Type 054A frigate - China's pillar missile warship in the Blue-Water Navy ambitions - Military-wiki
Type 054A frigate- Military Wiki

“The HQ-16 air defense missile’s naval variant covers only 40km (25 miles), and the Type 054A frigate can only carry limited ammunition, so it’s doubtful whether and how long they could provide protection for marines,” the article said. The Type 054 multi-role frigate is one of China’s main warships and has been produced and fielded in large numbers.

In contrast, China’s more advanced Type 055 frigates armed with HHQ-9 surface-to-air missiles, YJ-18A anti-ship missiles, and Yu-18 anti-submarine rockets are fewer in numbers.

Thunderbolt-2000 - Wikipedia
Thunderbolt-2000 multiple rocket launch system – Wikipedia

The article also stated how Taiwan’s Thunderbolt-2000 multiple rocket launch system and the future acquisition of the M142 High Mobility Artillery Rocket System might make it even more difficult for Chinese surface ships to neutralize threats.

It is essential to consider that an all-out assault on Taiwan would require sea and air power operating in tandem.

Taiwan’s Porcupine Strategy To Counter China

The United States’ performance in simulating attacks on China has been appalling: American forces struggle to deploy quickly enough, are blinded by Chinese electronic warfare, antisatellite, and long-range missile systems, and are compelled to form isolated pockets of resistance that are later defeated.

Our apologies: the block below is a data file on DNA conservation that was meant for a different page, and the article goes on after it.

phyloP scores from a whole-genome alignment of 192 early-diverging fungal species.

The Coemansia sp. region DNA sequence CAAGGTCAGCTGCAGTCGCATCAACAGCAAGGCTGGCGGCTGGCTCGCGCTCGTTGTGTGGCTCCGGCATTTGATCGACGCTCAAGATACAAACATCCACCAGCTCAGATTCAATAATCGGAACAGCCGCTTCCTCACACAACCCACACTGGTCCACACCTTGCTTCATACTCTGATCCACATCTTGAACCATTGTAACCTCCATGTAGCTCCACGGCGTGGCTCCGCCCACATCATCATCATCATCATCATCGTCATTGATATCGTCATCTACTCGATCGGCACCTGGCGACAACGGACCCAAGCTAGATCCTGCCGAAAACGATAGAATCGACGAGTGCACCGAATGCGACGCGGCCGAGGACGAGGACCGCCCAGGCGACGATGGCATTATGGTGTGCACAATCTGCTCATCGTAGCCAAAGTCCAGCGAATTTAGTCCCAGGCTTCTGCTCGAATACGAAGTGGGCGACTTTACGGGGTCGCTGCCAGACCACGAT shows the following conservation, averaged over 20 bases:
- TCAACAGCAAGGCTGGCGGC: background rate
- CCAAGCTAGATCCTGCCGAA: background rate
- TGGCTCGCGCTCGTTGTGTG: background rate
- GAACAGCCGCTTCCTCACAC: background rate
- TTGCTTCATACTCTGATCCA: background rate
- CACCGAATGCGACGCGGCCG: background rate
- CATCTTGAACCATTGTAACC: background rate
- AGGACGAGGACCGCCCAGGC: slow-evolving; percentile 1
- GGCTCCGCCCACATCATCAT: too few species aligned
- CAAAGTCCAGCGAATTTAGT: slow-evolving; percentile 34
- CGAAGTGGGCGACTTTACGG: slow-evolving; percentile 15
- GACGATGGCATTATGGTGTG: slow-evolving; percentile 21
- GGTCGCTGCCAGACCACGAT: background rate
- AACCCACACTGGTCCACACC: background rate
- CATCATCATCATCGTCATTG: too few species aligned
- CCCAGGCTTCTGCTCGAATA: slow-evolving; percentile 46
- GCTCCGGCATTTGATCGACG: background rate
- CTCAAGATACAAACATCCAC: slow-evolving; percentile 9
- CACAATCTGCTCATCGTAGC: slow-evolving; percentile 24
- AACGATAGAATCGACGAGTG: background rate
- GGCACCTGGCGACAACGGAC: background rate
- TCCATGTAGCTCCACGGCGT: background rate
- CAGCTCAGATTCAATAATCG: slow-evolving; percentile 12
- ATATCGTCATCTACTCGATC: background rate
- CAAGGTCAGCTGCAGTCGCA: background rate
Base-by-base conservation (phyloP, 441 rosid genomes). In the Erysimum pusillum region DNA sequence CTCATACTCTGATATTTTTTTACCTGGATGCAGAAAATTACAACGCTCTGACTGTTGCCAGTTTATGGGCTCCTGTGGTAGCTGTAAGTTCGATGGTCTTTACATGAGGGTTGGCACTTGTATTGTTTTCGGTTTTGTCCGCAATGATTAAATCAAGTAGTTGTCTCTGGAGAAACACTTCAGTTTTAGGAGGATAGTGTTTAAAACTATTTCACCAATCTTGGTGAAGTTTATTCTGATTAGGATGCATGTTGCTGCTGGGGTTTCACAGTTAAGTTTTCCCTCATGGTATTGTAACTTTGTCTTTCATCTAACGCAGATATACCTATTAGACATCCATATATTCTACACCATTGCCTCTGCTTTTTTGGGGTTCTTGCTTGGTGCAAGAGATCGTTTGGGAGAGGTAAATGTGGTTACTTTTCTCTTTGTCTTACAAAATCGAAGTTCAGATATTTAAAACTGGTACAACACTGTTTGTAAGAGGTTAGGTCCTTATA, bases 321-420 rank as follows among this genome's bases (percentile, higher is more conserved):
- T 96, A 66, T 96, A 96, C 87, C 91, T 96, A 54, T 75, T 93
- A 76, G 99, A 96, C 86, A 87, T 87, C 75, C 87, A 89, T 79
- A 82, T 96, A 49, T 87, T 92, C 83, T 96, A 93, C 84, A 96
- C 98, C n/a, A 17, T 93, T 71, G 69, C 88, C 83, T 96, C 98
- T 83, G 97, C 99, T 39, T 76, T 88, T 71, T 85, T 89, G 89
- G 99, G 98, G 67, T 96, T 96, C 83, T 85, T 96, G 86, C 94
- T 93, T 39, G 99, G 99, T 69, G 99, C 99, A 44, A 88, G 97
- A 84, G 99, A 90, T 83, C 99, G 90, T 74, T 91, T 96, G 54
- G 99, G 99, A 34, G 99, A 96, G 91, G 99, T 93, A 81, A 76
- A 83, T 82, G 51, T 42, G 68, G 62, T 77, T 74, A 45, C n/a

Despite that, China does not have a clear shot against Taiwan, which the US will expectedly supply.

It must be noted that despite China’s immense power, small Taiwan has not been intimidated by it. Instead, it adopted the “porcupine strategy,” an asymmetrical warfare tactic that attempts to make the enemy’s invasion difficult and expensive.

This is perhaps, the main lesson to be learned from Ukraine’s struggle against tremendous Russian forces.

Taiwan has amassed substantial stockpiles of anti-air, anti-tank, and anti-ship weaponry and ammunition as part of this strategy. This encompasses unmanned aerial vehicles (UAVs) and inexpensive weapons like mobile coastal defense cruise missiles (CDCMs), capable of obliterating China’s high-priced navy ships and other military hardware.

Veteran Journalist Prakash Nanda earlier noted that due to the limited capability of airlifts and fleets of aircraft, China would only transfer its troops, weapons, and supplies across the sea through the Taiwan Strait in case of a potential invasion. Taiwan can make this maritime operation very challenging.

It is precisely where the warnings about Chinese missiles aboard its vessels fall short when dealing with asymmetric warfare. The article concluded by suggesting that China needed to improve its strike capabilities while reevaluating the air-defense capabilities of its military’s front-line units.